Remote work has always been a way to freedom, and working remotely doesn't mean you have to get less than an on-site IT specialist would. Know your needs, and research the market.✔ Is your salary high enough?
Learn the company's strategy on setting salaries for remote roles. It might be based
either on their location, or on your location, or calculated according to market trends. Websites like ZipRecruiter
can give you a general idea of an average remote salary of a software engineer in the US or the UK for example.✔ Will you get support for financial, legal and tax issues?
This kind of support can be provided by someone from the company or a contractor who will help you deal with all the problems that always come up in the very beginning. You have to know how to be registered in your country to sign a contract as a remote worker, what tax implications are and how to avoid double taxation, where and how you can work.
If you like to get into more legal details, here is a guide
on how an American startup can legally hire you as foreign IT talent.✔ Does the company offer a work benefit plan?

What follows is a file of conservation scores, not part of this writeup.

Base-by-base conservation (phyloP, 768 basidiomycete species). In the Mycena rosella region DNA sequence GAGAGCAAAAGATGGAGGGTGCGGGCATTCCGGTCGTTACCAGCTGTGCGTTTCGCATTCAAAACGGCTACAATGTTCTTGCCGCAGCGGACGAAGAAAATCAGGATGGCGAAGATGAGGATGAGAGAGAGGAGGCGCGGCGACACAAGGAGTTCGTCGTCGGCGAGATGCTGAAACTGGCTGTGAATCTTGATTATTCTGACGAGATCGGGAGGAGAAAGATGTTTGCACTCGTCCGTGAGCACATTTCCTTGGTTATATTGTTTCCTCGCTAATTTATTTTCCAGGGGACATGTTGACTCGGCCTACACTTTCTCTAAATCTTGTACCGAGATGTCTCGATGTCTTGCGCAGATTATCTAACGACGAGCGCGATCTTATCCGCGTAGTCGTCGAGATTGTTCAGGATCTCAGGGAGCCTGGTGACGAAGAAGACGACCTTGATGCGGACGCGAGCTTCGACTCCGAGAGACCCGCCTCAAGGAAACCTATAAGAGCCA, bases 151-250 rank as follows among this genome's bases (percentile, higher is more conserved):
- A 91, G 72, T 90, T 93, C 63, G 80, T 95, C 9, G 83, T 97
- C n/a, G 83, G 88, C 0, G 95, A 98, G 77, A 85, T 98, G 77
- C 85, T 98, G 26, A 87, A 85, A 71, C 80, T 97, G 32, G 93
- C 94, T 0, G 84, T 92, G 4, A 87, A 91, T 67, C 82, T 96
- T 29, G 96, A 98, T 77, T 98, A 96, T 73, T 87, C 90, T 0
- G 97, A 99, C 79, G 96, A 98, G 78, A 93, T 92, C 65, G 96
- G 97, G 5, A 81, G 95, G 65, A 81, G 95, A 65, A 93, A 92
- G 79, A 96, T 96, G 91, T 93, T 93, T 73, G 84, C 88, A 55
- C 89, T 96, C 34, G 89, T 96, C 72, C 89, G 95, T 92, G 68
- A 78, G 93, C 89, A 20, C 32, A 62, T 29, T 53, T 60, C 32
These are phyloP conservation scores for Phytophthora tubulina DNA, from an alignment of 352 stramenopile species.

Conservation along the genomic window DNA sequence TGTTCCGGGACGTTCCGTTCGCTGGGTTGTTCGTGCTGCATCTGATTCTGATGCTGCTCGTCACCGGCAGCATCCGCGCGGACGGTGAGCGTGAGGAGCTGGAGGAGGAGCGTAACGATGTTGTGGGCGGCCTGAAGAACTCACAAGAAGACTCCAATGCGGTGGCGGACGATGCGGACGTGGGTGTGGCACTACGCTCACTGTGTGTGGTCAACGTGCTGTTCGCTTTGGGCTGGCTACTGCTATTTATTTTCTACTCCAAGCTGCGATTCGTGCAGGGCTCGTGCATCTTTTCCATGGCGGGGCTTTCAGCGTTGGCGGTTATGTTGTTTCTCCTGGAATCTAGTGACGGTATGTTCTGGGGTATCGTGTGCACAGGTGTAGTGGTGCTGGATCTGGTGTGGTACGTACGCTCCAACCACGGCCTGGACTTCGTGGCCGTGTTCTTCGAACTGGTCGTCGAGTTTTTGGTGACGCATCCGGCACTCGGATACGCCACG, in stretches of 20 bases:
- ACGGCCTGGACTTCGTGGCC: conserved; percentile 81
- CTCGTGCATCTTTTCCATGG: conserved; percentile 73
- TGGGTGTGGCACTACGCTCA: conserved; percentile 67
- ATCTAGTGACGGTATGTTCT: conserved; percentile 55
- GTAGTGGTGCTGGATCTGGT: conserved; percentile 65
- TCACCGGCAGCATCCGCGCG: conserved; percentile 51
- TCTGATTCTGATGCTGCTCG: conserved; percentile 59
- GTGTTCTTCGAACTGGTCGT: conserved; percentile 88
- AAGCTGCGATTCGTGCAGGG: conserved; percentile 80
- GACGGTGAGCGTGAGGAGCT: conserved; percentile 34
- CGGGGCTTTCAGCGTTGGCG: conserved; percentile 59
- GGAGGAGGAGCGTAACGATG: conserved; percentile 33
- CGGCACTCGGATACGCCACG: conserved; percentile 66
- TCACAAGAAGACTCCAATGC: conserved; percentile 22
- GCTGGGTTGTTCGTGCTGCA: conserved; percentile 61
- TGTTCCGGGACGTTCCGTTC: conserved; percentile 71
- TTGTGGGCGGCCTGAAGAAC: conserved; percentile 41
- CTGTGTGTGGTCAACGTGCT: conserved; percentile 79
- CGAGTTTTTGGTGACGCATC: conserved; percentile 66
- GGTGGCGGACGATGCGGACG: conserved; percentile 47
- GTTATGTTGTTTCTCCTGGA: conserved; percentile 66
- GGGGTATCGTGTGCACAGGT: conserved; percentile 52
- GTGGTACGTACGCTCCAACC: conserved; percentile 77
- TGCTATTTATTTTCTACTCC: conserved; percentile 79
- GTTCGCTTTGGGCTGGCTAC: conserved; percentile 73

If not, do you have your own retirement plan and insurance, and are you going to make enough money for savings? Here you should get back to your salary expectations and make them even more realistic.
Some companies offer remote-specific benefits, i.e., provide coworking membership or cover other costs like the Internet and some other things you might need (a desk, a microphone and even a computer).
Make sure you pay attention to the differences between countries. At the end of the day, even fully-remote companies are registered somewhere and play by that territory rules and laws.